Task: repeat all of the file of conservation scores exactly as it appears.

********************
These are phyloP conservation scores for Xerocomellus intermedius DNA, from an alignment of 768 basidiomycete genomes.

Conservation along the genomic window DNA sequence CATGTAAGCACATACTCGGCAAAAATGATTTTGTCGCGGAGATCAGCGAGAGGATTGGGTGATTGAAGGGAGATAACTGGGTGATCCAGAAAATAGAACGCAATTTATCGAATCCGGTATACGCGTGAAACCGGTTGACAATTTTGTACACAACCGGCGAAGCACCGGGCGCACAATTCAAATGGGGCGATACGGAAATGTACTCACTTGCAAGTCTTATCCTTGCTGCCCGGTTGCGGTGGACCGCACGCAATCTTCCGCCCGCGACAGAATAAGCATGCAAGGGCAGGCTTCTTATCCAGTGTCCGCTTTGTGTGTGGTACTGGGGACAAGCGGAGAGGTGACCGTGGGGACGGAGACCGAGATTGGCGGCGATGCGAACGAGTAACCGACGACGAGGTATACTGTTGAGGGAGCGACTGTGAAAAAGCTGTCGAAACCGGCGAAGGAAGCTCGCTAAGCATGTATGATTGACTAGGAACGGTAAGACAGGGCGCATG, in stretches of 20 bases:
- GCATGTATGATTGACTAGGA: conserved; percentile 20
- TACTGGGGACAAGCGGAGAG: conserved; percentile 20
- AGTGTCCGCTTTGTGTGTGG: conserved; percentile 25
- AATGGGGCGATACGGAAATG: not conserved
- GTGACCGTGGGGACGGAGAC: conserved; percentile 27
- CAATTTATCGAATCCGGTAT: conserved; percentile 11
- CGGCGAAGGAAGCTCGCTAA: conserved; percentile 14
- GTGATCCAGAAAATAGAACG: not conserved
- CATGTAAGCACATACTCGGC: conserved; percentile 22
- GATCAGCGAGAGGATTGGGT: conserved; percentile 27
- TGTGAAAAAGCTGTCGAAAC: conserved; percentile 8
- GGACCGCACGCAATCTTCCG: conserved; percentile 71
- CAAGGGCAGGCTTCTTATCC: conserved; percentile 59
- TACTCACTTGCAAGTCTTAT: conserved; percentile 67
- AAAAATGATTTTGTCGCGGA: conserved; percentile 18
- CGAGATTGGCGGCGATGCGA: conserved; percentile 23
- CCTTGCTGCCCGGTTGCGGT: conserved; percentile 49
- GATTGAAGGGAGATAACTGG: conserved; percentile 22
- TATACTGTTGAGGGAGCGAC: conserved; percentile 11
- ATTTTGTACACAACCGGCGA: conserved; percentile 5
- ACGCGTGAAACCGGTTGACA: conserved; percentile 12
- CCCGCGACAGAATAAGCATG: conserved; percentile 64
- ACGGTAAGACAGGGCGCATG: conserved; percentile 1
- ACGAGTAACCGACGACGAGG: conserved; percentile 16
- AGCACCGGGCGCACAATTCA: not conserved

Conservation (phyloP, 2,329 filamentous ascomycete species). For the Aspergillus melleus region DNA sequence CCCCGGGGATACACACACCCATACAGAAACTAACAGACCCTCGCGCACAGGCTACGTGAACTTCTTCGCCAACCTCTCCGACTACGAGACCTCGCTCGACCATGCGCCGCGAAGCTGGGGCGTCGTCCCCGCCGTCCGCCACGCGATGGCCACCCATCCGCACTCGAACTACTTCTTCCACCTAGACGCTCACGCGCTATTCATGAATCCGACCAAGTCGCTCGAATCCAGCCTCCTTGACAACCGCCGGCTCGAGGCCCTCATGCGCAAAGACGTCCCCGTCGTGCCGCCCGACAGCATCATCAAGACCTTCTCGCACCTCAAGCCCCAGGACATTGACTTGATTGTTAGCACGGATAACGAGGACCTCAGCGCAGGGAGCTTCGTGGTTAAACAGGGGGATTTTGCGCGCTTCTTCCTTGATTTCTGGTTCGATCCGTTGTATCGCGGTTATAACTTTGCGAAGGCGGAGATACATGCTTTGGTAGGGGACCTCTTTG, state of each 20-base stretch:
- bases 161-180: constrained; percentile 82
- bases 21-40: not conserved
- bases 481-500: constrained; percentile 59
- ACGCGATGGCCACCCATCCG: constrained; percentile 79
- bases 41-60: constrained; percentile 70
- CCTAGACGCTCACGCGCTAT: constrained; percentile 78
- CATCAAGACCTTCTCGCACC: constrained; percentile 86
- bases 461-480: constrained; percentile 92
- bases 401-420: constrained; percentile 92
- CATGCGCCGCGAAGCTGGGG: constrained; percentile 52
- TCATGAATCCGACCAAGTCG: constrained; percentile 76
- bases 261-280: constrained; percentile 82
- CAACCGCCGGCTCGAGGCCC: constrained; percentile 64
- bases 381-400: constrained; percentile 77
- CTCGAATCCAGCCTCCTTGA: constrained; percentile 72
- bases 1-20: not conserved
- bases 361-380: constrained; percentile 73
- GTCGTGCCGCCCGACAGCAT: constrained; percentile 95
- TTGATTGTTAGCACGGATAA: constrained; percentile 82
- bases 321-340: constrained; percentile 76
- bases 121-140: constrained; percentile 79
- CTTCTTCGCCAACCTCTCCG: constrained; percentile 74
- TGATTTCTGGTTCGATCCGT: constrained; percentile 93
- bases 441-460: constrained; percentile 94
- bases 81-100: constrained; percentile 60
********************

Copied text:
These are phyloP conservation scores for Xerocomellus intermedius DNA, from an alignment of 768 basidiomycete genomes.

Conservation along the genomic window DNA sequence CATGTAAGCACATACTCGGCAAAAATGATTTTGTCGCGGAGATCAGCGAGAGGATTGGGTGATTGAAGGGAGATAACTGGGTGATCCAGAAAATAGAACGCAATTTATCGAATCCGGTATACGCGTGAAACCGGTTGACAATTTTGTACACAACCGGCGAAGCACCGGGCGCACAATTCAAATGGGGCGATACGGAAATGTACTCACTTGCAAGTCTTATCCTTGCTGCCCGGTTGCGGTGGACCGCACGCAATCTTCCGCCCGCGACAGAATAAGCATGCAAGGGCAGGCTTCTTATCCAGTGTCCGCTTTGTGTGTGGTACTGGGGACAAGCGGAGAGGTGACCGTGGGGACGGAGACCGAGATTGGCGGCGATGCGAACGAGTAACCGACGACGAGGTATACTGTTGAGGGAGCGACTGTGAAAAAGCTGTCGAAACCGGCGAAGGAAGCTCGCTAAGCATGTATGATTGACTAGGAACGGTAAGACAGGGCGCATG, in stretches of 20 bases:
- GCATGTATGATTGACTAGGA: conserved; percentile 20
- TACTGGGGACAAGCGGAGAG: conserved; percentile 20
- AGTGTCCGCTTTGTGTGTGG: conserved; percentile 25
- AATGGGGCGATACGGAAATG: not conserved
- GTGACCGTGGGGACGGAGAC: conserved; percentile 27
- CAATTTATCGAATCCGGTAT: conserved; percentile 11
- CGGCGAAGGAAGCTCGCTAA: conserved; percentile 14
- GTGATCCAGAAAATAGAACG: not conserved
- CATGTAAGCACATACTCGGC: conserved; percentile 22
- GATCAGCGAGAGGATTGGGT: conserved; percentile 27
- TGTGAAAAAGCTGTCGAAAC: conserved; percentile 8
- GGACCGCACGCAATCTTCCG: conserved; percentile 71
- CAAGGGCAGGCTTCTTATCC: conserved; percentile 59
- TACTCACTTGCAAGTCTTAT: conserved; percentile 67
- AAAAATGATTTTGTCGCGGA: conserved; percentile 18
- CGAGATTGGCGGCGATGCGA: conserved; percentile 23
- CCTTGCTGCCCGGTTGCGGT: conserved; percentile 49
- GATTGAAGGGAGATAACTGG: conserved; percentile 22
- TATACTGTTGAGGGAGCGAC: conserved; percentile 11
- ATTTTGTACACAACCGGCGA: conserved; percentile 5
- ACGCGTGAAACCGGTTGACA: conserved; percentile 12
- CCCGCGACAGAATAAGCATG: conserved; percentile 64
- ACGGTAAGACAGGGCGCATG: conserved; percentile 1
- ACGAGTAACCGACGACGAGG: conserved; percentile 16
- AGCACCGGGCGCACAATTCA: not conserved

Conservation (phyloP, 2,329 filamentous ascomycete species). For the Aspergillus melleus region DNA sequence CCCCGGGGATACACACACCCATACAGAAACTAACAGACCCTCGCGCACAGGCTACGTGAACTTCTTCGCCAACCTCTCCGACTACGAGACCTCGCTCGACCATGCGCCGCGAAGCTGGGGCGTCGTCCCCGCCGTCCGCCACGCGATGGCCACCCATCCGCACTCGAACTACTTCTTCCACCTAGACGCTCACGCGCTATTCATGAATCCGACCAAGTCGCTCGAATCCAGCCTCCTTGACAACCGCCGGCTCGAGGCCCTCATGCGCAAAGACGTCCCCGTCGTGCCGCCCGACAGCATCATCAAGACCTTCTCGCACCTCAAGCCCCAGGACATTGACTTGATTGTTAGCACGGATAACGAGGACCTCAGCGCAGGGAGCTTCGTGGTTAAACAGGGGGATTTTGCGCGCTTCTTCCTTGATTTCTGGTTCGATCCGTTGTATCGCGGTTATAACTTTGCGAAGGCGGAGATACATGCTTTGGTAGGGGACCTCTTTG, state of each 20-base stretch:
- bases 161-180: constrained; percentile 82
- bases 21-40: not conserved
- bases 481-500: constrained; percentile 59
- ACGCGATGGCCACCCATCCG: constrained; percentile 79
- bases 41-60: constrained; percentile 70
- CCTAGACGCTCACGCGCTAT: constrained; percentile 78
- CATCAAGACCTTCTCGCACC: constrained; percentile 86
- bases 461-480: constrained; percentile 92
- bases 401-420: constrained; percentile 92
- CATGCGCCGCGAAGCTGGGG: constrained; percentile 52
- TCATGAATCCGACCAAGTCG: constrained; percentile 76
- bases 261-280: constrained; percentile 82
- CAACCGCCGGCTCGAGGCCC: constrained; percentile 64
- bases 381-400: constrained; percentile 77
- CTCGAATCCAGCCTCCTTGA: constrained; percentile 72
- bases 1-20: not conserved
- bases 361-380: constrained; percentile 73
- GTCGTGCCGCCCGACAGCAT: constrained; percentile 95
- TTGATTGTTAGCACGGATAA: constrained; percentile 82
- bases 321-340: constrained; percentile 76
- bases 121-140: constrained; percentile 79
- CTTCTTCGCCAACCTCTCCG: constrained; percentile 74
- TGATTTCTGGTTCGATCCGT: constrained; percentile 93
- bases 441-460: constrained; percentile 94
- bases 81-100: constrained; percentile 60